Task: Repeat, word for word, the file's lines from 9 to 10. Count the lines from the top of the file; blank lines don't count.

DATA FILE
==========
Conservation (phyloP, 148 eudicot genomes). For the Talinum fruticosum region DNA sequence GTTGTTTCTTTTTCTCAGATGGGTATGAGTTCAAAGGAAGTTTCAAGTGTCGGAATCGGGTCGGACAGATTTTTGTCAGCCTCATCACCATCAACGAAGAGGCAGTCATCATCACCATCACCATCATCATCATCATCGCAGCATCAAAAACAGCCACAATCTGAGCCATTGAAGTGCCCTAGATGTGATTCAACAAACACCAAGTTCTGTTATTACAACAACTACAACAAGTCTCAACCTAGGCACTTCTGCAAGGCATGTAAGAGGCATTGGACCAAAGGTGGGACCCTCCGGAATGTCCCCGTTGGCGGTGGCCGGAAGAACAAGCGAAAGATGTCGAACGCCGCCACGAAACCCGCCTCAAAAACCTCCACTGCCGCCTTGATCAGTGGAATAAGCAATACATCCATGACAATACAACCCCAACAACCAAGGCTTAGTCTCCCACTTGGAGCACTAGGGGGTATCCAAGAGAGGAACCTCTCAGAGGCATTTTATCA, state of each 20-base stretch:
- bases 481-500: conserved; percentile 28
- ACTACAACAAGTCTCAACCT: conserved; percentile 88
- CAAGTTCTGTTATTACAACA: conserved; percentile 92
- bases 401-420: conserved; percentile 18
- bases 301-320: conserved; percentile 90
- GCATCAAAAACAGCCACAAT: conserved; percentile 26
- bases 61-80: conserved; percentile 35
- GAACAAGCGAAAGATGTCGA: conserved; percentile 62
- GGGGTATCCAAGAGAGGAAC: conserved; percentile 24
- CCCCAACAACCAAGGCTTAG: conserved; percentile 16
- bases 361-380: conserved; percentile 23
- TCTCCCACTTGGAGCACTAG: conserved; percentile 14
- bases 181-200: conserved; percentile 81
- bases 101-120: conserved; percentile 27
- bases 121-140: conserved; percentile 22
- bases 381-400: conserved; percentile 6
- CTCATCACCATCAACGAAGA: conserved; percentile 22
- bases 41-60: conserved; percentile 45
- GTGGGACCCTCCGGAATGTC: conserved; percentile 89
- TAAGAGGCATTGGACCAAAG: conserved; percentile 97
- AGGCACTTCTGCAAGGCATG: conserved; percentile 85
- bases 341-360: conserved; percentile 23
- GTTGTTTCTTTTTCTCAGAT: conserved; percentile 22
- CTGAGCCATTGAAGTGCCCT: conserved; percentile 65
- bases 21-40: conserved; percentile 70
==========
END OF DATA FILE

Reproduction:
- GAACAAGCGAAAGATGTCGA: conserved; percentile 62
- GGGGTATCCAAGAGAGGAAC: conserved; percentile 24